Ancient Practice of Smudging Clears the Air

Smudging is the technique of burning sacred plants and using the smoke for both medicinal and ceremonial purposes. With the fall season upon us and winter approaching, this transitional time of year often brings with it colds, flu, and respiratory illnesses. Smudging is a useful method for purifying and cleansing an indoor space, both physically and energetically.

There are several plants that are traditionally used in native North American smudging rituals such as sage, cedar, and sweetgrass. The leaves and grasses are gathered, dried, arranged into bundles or braided, tied with string, and burned for their purifying properties. Another excellent smudging tool is Palo Santo (which translates to 'holy wood'), a sustainably harvested wood from native South American trees.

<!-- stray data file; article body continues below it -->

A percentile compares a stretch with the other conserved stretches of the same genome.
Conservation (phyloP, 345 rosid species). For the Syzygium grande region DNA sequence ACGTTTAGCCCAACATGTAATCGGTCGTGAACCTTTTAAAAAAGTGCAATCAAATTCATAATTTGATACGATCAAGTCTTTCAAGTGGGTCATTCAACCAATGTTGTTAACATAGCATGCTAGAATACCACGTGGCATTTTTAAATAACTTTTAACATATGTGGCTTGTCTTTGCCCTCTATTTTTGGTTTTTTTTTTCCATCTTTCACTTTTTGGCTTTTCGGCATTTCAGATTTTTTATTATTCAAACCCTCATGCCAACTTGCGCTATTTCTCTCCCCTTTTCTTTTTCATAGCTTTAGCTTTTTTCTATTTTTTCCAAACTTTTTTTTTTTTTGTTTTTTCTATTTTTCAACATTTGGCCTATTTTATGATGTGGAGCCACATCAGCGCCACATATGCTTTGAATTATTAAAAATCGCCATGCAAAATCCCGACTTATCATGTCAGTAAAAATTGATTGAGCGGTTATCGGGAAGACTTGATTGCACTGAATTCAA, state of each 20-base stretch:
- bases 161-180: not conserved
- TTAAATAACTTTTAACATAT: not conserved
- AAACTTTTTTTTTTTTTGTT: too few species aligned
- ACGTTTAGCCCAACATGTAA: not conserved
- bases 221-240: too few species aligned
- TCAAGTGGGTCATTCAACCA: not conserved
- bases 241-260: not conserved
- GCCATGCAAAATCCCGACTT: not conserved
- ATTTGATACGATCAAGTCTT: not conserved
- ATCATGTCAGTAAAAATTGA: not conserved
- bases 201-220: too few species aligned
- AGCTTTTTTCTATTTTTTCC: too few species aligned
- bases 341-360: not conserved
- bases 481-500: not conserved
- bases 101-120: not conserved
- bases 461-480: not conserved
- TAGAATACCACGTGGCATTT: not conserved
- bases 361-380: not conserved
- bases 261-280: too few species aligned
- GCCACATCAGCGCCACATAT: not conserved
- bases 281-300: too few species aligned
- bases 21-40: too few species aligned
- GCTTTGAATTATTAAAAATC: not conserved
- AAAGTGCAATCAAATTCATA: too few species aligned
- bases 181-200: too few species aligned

To use these herbs and wood for smudging, light the tip of the stick or bundle until a flame catches and then extinguish the flame by blowing gently on it as it burns. Loose or powdered forms can be burned on charcaol in a heat-resistant container filled with dirt or sand. The sweet, aromatic smoke can be used in the treatment of colds, flu, asthma, inflammation, stress, anxiety and depression, and is also an effective insect repellent. In addition, the smoke can be used to energetically purify a space in preparation for meditation, prayer, and ritual.

Juniper Ridge is a company in Berkeley, California that produces wild harvested bundles of herbs, as well as incense sticks, essential oils, and loose-leaf tea. Learn more about their sustainable practices at:

Sacred Wood Essence, a company based out of Ashland, Oregon, offers Palo Santo sticks, powder, and essential oil for purchase. For more information about these sacred wood products, visit:

Locally grown sweetgrass braids harvested by the Wedge's own Julie Aponte are also available in-store.